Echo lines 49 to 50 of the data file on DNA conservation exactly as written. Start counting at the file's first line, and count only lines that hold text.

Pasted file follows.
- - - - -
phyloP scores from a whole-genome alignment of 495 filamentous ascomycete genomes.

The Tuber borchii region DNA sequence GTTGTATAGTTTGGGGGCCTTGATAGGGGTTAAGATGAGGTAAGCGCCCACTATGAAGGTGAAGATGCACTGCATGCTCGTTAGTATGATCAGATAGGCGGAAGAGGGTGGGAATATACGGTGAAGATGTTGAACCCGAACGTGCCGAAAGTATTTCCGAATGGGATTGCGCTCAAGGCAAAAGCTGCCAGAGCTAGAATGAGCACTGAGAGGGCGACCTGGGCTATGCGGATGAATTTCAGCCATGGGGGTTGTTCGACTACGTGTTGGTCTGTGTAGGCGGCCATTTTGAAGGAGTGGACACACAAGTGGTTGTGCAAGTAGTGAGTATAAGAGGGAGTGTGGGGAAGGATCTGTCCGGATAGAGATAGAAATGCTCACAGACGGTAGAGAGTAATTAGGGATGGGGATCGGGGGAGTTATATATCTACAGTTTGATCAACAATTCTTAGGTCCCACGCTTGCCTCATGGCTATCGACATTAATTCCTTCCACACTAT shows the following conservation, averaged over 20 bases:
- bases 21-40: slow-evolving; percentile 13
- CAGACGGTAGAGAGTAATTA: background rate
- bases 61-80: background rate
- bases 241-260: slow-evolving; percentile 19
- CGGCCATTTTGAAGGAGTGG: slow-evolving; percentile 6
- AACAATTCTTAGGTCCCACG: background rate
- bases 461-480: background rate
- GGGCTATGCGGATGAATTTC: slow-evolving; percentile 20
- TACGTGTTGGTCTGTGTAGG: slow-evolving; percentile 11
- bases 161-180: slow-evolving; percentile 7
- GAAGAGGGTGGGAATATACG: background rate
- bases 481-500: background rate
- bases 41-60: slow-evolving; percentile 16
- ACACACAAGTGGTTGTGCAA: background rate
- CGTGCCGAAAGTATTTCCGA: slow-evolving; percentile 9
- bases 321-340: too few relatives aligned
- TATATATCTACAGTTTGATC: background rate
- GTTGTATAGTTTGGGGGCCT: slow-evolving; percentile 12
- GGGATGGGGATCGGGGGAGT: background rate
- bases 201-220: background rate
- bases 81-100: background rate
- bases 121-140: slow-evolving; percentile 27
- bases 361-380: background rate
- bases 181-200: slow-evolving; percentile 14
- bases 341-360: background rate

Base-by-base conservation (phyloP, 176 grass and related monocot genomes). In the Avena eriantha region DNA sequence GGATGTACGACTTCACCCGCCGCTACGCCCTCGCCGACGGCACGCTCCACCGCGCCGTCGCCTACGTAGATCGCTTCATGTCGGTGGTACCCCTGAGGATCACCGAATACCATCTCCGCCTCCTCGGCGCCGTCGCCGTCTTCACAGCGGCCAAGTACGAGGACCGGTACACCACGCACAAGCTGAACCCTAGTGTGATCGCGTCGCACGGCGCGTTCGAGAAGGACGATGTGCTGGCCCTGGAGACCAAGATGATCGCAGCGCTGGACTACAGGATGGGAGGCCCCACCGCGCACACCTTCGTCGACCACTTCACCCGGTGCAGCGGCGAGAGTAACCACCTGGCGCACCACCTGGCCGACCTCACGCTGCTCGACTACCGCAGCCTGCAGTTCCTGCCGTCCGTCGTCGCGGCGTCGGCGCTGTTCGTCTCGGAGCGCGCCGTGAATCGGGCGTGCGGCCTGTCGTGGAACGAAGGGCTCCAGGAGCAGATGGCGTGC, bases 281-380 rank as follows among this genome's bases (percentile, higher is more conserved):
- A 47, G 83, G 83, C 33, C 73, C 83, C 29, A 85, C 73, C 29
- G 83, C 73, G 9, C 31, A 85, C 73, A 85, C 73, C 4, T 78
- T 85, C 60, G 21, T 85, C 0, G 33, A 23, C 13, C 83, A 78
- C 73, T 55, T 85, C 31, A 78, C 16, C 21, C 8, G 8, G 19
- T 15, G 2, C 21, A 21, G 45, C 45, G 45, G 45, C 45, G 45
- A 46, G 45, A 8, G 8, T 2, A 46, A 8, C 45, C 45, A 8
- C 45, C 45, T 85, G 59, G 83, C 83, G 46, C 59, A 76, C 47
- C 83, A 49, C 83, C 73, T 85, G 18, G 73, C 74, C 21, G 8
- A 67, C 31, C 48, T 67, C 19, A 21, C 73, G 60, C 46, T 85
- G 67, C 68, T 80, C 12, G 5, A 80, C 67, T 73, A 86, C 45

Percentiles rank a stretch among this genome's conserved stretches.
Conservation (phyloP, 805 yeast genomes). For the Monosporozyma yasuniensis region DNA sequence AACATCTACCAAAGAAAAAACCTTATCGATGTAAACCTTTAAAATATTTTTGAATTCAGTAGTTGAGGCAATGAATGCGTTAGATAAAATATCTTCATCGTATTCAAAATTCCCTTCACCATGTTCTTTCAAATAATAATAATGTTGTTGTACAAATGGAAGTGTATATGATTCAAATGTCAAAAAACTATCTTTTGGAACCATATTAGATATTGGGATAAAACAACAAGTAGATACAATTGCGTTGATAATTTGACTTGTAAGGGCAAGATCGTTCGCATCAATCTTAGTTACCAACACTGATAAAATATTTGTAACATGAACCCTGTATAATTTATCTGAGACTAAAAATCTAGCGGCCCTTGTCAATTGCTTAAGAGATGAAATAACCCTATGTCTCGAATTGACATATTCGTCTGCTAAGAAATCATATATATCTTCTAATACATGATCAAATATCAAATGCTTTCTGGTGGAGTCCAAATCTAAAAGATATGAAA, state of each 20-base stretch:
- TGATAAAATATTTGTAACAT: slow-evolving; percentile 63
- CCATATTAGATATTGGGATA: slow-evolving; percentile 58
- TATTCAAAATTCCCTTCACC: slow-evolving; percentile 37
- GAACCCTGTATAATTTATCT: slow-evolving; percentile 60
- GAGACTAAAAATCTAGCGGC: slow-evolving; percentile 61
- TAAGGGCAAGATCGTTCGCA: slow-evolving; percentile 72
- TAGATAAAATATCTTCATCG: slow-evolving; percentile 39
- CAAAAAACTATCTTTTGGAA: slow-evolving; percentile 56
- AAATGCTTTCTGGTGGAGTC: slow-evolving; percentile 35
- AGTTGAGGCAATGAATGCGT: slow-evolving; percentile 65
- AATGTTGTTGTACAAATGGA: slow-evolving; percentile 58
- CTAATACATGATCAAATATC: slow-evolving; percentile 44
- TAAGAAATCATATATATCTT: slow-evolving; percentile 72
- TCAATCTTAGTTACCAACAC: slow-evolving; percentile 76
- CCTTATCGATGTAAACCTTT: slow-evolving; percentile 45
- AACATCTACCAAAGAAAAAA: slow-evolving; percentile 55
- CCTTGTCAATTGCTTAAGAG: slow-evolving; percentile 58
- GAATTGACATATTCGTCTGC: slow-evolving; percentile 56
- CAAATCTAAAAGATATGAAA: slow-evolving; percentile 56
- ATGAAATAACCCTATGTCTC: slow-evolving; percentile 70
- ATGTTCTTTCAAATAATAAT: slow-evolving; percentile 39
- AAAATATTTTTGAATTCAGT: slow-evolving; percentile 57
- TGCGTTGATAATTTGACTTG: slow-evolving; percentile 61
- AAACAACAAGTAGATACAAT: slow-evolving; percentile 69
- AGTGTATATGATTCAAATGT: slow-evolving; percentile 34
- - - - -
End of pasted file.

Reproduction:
- AAATGCTTTCTGGTGGAGTC: slow-evolving; percentile 35
- AGTTGAGGCAATGAATGCGT: slow-evolving; percentile 65